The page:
'Threads' in the 'Scarlet Letter' reveal anonymous author's presence

December 15, 2003

University Park, Pa. — Little did a Penn State literary detective tracing sources for Nathaniel Hawthorne's "The Scarlet Letter" dream of discovering an anonymous novelist's significance for the renowned work, or the rigors it would take to unearth that novelist's identity.

Reading a single issue of a short-lived magazine from the 1840s, this detective followed a trail of clues that also led to the recognition of parallels too close to be coincidental between Hawthorne's fiction and a famous tale by Edgar Allan Poe and a once-celebrated work by poet James Russell Lowell.

In "The Threads of The Scarlet Letter: A Study of Hawthorne's Transformative Art" (University of Delaware Press, 2003), Richard Kopley, associate professor of English at the Penn State DuBois campus, details years of research on the genesis of key scenes and subtexts of "The Scarlet Letter."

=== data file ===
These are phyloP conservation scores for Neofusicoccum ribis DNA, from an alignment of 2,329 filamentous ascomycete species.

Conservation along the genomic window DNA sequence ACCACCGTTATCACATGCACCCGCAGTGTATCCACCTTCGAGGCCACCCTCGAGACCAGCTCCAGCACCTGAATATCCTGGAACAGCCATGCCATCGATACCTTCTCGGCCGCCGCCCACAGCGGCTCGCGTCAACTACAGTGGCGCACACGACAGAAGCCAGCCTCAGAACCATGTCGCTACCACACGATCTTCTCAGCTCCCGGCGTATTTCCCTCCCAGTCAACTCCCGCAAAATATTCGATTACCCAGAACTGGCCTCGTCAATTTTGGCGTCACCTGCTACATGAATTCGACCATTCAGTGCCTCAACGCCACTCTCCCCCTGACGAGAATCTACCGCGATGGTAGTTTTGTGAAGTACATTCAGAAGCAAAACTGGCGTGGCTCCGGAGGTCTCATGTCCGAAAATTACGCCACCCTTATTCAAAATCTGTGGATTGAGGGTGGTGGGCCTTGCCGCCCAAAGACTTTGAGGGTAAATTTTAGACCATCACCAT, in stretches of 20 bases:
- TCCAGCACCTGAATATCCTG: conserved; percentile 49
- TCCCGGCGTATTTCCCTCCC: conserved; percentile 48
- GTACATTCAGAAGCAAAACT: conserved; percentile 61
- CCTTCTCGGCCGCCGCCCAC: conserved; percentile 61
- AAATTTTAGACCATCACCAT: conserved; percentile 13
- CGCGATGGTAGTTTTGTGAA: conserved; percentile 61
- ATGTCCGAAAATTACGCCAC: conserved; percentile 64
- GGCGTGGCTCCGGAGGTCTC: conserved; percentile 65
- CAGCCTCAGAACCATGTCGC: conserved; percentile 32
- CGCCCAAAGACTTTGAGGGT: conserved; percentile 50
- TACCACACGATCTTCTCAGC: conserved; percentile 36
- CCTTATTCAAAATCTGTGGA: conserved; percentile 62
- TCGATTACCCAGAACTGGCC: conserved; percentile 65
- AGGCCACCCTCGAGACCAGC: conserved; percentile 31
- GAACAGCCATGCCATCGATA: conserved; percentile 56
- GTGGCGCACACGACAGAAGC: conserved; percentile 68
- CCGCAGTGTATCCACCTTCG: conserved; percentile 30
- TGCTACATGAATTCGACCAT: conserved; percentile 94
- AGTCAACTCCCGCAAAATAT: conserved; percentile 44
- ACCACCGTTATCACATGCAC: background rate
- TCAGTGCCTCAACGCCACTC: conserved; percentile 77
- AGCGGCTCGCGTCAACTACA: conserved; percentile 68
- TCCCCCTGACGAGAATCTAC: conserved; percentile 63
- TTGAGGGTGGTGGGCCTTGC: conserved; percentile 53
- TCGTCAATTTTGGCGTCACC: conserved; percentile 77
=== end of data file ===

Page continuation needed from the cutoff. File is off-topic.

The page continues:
"In writing parts of 'The Scarlet Letter,' Hawthorne transformed elements from Poe's 'The Tell-Tale Heart'; Lowell's long-neglected poem, 'A Legend of Brittany'; and the anonymous novel, 'The Salem Belle,' a work about the Salem witchcraft trials that is practically unknown today, but that was popular in its time," said Kopley. "My argument is that Hawthorne adapted these sources for aesthetic reasons, deftly transforming contemporary works for his masterpiece."

It was a review in the inaugural issue of "The Pioneer," a literary magazine edited by Lowell, of an anonymous 1842 novel, "The Salem Belle: A Tale of 1692," that catalyzed Kopley's most unexpected revelation. The Penn State researcher knew from a January 1843 letter from Hawthorne's wife that the author had already received the issue, some seven years before he published "The Scarlet Letter." Aware that Hawthorne was a voracious reader of works by his contemporaries, and curious to see if an earlier novel set in Salem, Hawthorne's native town, might have somehow contributed to Hawthorne's first novel, Kopley was spurred to track down the obscure "The Salem Belle."